PublicationsNovember 14, 2013

News Use Across Social Media Platforms

How do different social networking websites stack up when it comes to news? How many people engage with news across multiple social sites? And what are their news consumption habits on traditional platforms?

PublicationsNovember 4, 2013

Twitter News Consumers: Young, Mobile and Educated

The eight percent of U.S. adults who consume news on Twitter tend to be younger, wealthier and more highly educated than Facebook users and the population overall, according to a new analysis of Twitter users.

PublicationsOctober 24, 2013

The Role of News on Facebook

On Facebook, news is a common but incidental part of the experience, according to a new survey. Roughly two-thirds of U.S. adults use Facebook, and half of those users get news there.

PublicationsOctober 11, 2013

How Americans Get TV News at Home

Even at a time of fragmenting media use, television remains the dominant way that Americans get news at home, according to a new Pew Research Center analysis of Nielsen data. And while the largest audiences tune into local and network broadcast news, it is national cable news that commands the most attention from its viewers.

PublicationsSeptember 16, 2013

How Al Jazeera Tackled the Crisis Over Syria

The crisis in Syria is the first mega-story to break since Al Jazeera America debuted on August 20. A new report on coverage of the evolving Syria story examines how the newest cable channel stacked up with such competitors as CNN, MSNBC, Fox News and BBC America.

AnalysisAugust 7, 2013

What’s Behind The Washington Post Sale

The stunning sale of The Washington Post to Amazon.com billionaire Jeff Bezos says something important about the economics of the Post itself, the continuing struggles of the newspaper industry and the market value of some of America’s great metro dailies. A Pew Research Center report provides the numbers that help put the $250 million deal into context.

AnalysisJune 10, 2013

Nonprofit Journalism: A Growing but Fragile Part of the U.S. News System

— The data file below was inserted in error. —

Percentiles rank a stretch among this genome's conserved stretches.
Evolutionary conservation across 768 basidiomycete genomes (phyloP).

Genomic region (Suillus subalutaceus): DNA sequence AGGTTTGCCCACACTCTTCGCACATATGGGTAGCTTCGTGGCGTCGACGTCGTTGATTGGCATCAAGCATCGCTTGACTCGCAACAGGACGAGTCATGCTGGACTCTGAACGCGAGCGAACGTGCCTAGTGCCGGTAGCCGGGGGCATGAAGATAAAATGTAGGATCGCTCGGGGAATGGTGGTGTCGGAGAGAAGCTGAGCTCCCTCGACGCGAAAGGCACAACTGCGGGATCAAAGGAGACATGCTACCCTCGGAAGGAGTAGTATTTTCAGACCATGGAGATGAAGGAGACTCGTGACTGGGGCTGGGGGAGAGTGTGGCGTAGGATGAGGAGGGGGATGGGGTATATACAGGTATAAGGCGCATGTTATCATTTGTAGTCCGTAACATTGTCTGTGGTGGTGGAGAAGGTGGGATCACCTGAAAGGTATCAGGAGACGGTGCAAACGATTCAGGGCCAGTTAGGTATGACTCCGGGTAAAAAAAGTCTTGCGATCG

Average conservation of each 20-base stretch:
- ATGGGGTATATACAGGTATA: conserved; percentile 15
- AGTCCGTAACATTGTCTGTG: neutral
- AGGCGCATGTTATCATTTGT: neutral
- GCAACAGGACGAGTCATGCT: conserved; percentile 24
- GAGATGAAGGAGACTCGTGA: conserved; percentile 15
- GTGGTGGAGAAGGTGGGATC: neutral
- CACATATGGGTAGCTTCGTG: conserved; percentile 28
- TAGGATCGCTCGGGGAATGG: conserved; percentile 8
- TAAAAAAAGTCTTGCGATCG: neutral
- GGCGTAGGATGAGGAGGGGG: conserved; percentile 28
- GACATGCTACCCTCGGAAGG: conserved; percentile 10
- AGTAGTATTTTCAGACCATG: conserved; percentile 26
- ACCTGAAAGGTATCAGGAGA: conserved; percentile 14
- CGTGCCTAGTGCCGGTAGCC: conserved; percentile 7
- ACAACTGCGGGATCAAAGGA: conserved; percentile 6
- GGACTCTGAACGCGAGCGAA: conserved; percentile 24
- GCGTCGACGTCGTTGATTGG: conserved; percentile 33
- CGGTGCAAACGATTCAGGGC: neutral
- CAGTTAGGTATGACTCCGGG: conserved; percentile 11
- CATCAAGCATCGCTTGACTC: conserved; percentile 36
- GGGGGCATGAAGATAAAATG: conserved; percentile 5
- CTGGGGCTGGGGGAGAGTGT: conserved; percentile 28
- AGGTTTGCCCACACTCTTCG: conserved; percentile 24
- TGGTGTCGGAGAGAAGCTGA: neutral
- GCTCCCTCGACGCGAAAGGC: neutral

As the economics of commercial journalism have been upended and newsrooms have shrunk, a variety of funders have sponsored nonprofit news operations to fill perceived information gaps. A report finds that while they voice optimism about the future, many organizations worry that they don’t have sufficient business-side resources.

PublicationsMarch 19, 2013

Network News: A Year of Change and Challenge at NBC

After an unusual uptick in the overall audience for evening news in 2011, the trend line returned to its normal in 2012. The combined viewership for the ABC, CBS and NBC evening newscasts dropped 2%, to 22.1 million, resuming the downward trajectory of nearly three decades. It now appears that 2011 may have been an outlier, with the bigger audience attributable to an unusual number of major news events that year, including the Arab Spring, the Japanese earthquake and the killing of Osama bin Laden. Even a presidential election couldn’t keep some viewers from deserting network news in 2012.

PublicationsMarch 19, 2013

Digital: As Mobile Grows Rapidly, the Pressures on News Intensify

For more than a decade, as the desktop/laptop era of computing took hold, news organizations were at a severe disadvantage competing against a raft of financially and technologically stronger tech companies. Now, the rapid advance of the mobile era threatens a whole new level of upheaval, as both the costs and technological challenges of keeping up in the swiftly evolving news ecosystem multiply.

PublicationsMarch 19, 2013

Newspapers: Stabilizing, but Still Threatened

If the newspaper industry had theme music in 2013, it might use “Been down so long it looks like up to me,” the much-recycled line from a 1920s blues song. For the first time since the deep recession that began in 2007, newspaper organizations have grounds for a modicum of optimism.